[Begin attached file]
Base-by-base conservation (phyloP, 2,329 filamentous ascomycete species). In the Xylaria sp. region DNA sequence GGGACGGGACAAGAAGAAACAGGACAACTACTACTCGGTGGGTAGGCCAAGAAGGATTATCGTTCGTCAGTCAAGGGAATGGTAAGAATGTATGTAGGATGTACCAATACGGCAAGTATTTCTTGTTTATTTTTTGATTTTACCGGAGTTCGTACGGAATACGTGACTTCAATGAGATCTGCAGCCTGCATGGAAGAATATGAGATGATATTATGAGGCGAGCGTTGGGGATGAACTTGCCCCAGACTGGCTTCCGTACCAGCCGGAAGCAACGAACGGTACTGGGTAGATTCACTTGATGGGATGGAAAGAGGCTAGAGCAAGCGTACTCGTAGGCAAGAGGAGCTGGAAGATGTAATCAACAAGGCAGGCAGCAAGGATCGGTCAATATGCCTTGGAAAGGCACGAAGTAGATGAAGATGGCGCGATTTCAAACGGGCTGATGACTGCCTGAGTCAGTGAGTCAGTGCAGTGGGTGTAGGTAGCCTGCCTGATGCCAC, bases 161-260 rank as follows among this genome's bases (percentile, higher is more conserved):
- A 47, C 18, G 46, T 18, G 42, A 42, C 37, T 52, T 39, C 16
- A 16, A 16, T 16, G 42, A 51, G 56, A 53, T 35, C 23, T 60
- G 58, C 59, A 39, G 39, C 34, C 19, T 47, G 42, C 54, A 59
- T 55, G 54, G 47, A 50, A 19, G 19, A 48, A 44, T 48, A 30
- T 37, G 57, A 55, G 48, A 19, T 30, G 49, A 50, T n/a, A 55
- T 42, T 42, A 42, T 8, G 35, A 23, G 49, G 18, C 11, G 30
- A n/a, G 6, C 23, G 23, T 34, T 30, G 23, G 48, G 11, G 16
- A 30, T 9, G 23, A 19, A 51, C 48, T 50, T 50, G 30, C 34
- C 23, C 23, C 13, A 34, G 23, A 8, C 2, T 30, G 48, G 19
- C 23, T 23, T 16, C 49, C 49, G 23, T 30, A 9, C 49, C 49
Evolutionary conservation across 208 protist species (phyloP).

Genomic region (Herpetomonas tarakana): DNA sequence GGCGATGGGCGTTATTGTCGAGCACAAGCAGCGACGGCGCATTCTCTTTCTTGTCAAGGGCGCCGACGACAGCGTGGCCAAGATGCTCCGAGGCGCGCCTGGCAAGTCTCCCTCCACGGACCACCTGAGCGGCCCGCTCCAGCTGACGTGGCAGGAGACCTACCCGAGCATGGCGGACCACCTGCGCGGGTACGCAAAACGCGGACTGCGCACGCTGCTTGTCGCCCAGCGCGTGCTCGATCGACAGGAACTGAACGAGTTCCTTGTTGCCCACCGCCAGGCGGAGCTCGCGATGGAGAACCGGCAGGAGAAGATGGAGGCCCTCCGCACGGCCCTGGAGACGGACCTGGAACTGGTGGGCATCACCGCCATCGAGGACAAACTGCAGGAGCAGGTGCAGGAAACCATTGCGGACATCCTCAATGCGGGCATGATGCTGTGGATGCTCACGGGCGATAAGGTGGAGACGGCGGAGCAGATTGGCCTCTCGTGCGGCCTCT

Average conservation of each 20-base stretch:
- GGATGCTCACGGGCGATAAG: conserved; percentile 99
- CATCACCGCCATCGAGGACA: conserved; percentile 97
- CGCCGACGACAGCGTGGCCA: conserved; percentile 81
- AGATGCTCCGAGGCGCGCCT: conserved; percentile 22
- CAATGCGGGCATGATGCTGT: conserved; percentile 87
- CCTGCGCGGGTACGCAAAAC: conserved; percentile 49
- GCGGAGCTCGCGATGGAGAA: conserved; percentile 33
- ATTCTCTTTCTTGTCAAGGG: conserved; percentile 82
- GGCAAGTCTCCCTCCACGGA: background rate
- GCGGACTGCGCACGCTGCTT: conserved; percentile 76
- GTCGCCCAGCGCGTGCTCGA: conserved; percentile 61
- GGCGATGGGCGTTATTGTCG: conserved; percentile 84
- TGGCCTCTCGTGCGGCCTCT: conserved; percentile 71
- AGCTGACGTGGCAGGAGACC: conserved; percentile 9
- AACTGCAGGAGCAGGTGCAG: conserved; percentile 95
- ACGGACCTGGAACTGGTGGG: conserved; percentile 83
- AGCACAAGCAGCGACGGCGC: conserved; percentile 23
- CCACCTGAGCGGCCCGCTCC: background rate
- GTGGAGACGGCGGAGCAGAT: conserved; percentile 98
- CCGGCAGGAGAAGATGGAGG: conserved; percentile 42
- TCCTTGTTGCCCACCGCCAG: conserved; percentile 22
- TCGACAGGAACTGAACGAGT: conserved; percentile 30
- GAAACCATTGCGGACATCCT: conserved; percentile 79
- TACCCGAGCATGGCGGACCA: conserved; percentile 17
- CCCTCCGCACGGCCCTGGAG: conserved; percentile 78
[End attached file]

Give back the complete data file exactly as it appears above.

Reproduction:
Base-by-base conservation (phyloP, 2,329 filamentous ascomycete species). In the Xylaria sp. region DNA sequence GGGACGGGACAAGAAGAAACAGGACAACTACTACTCGGTGGGTAGGCCAAGAAGGATTATCGTTCGTCAGTCAAGGGAATGGTAAGAATGTATGTAGGATGTACCAATACGGCAAGTATTTCTTGTTTATTTTTTGATTTTACCGGAGTTCGTACGGAATACGTGACTTCAATGAGATCTGCAGCCTGCATGGAAGAATATGAGATGATATTATGAGGCGAGCGTTGGGGATGAACTTGCCCCAGACTGGCTTCCGTACCAGCCGGAAGCAACGAACGGTACTGGGTAGATTCACTTGATGGGATGGAAAGAGGCTAGAGCAAGCGTACTCGTAGGCAAGAGGAGCTGGAAGATGTAATCAACAAGGCAGGCAGCAAGGATCGGTCAATATGCCTTGGAAAGGCACGAAGTAGATGAAGATGGCGCGATTTCAAACGGGCTGATGACTGCCTGAGTCAGTGAGTCAGTGCAGTGGGTGTAGGTAGCCTGCCTGATGCCAC, bases 161-260 rank as follows among this genome's bases (percentile, higher is more conserved):
- A 47, C 18, G 46, T 18, G 42, A 42, C 37, T 52, T 39, C 16
- A 16, A 16, T 16, G 42, A 51, G 56, A 53, T 35, C 23, T 60
- G 58, C 59, A 39, G 39, C 34, C 19, T 47, G 42, C 54, A 59
- T 55, G 54, G 47, A 50, A 19, G 19, A 48, A 44, T 48, A 30
- T 37, G 57, A 55, G 48, A 19, T 30, G 49, A 50, T n/a, A 55
- T 42, T 42, A 42, T 8, G 35, A 23, G 49, G 18, C 11, G 30
- A n/a, G 6, C 23, G 23, T 34, T 30, G 23, G 48, G 11, G 16
- A 30, T 9, G 23, A 19, A 51, C 48, T 50, T 50, G 30, C 34
- C 23, C 23, C 13, A 34, G 23, A 8, C 2, T 30, G 48, G 19
- C 23, T 23, T 16, C 49, C 49, G 23, T 30, A 9, C 49, C 49
Evolutionary conservation across 208 protist species (phyloP).

Genomic region (Herpetomonas tarakana): DNA sequence GGCGATGGGCGTTATTGTCGAGCACAAGCAGCGACGGCGCATTCTCTTTCTTGTCAAGGGCGCCGACGACAGCGTGGCCAAGATGCTCCGAGGCGCGCCTGGCAAGTCTCCCTCCACGGACCACCTGAGCGGCCCGCTCCAGCTGACGTGGCAGGAGACCTACCCGAGCATGGCGGACCACCTGCGCGGGTACGCAAAACGCGGACTGCGCACGCTGCTTGTCGCCCAGCGCGTGCTCGATCGACAGGAACTGAACGAGTTCCTTGTTGCCCACCGCCAGGCGGAGCTCGCGATGGAGAACCGGCAGGAGAAGATGGAGGCCCTCCGCACGGCCCTGGAGACGGACCTGGAACTGGTGGGCATCACCGCCATCGAGGACAAACTGCAGGAGCAGGTGCAGGAAACCATTGCGGACATCCTCAATGCGGGCATGATGCTGTGGATGCTCACGGGCGATAAGGTGGAGACGGCGGAGCAGATTGGCCTCTCGTGCGGCCTCT

Average conservation of each 20-base stretch:
- GGATGCTCACGGGCGATAAG: conserved; percentile 99
- CATCACCGCCATCGAGGACA: conserved; percentile 97
- CGCCGACGACAGCGTGGCCA: conserved; percentile 81
- AGATGCTCCGAGGCGCGCCT: conserved; percentile 22
- CAATGCGGGCATGATGCTGT: conserved; percentile 87
- CCTGCGCGGGTACGCAAAAC: conserved; percentile 49
- GCGGAGCTCGCGATGGAGAA: conserved; percentile 33
- ATTCTCTTTCTTGTCAAGGG: conserved; percentile 82
- GGCAAGTCTCCCTCCACGGA: background rate
- GCGGACTGCGCACGCTGCTT: conserved; percentile 76
- GTCGCCCAGCGCGTGCTCGA: conserved; percentile 61
- GGCGATGGGCGTTATTGTCG: conserved; percentile 84
- TGGCCTCTCGTGCGGCCTCT: conserved; percentile 71
- AGCTGACGTGGCAGGAGACC: conserved; percentile 9
- AACTGCAGGAGCAGGTGCAG: conserved; percentile 95
- ACGGACCTGGAACTGGTGGG: conserved; percentile 83
- AGCACAAGCAGCGACGGCGC: conserved; percentile 23
- CCACCTGAGCGGCCCGCTCC: background rate
- GTGGAGACGGCGGAGCAGAT: conserved; percentile 98
- CCGGCAGGAGAAGATGGAGG: conserved; percentile 42
- TCCTTGTTGCCCACCGCCAG: conserved; percentile 22
- TCGACAGGAACTGAACGAGT: conserved; percentile 30
- GAAACCATTGCGGACATCCT: conserved; percentile 79
- TACCCGAGCATGGCGGACCA: conserved; percentile 17
- CCCTCCGCACGGCCCTGGAG: conserved; percentile 78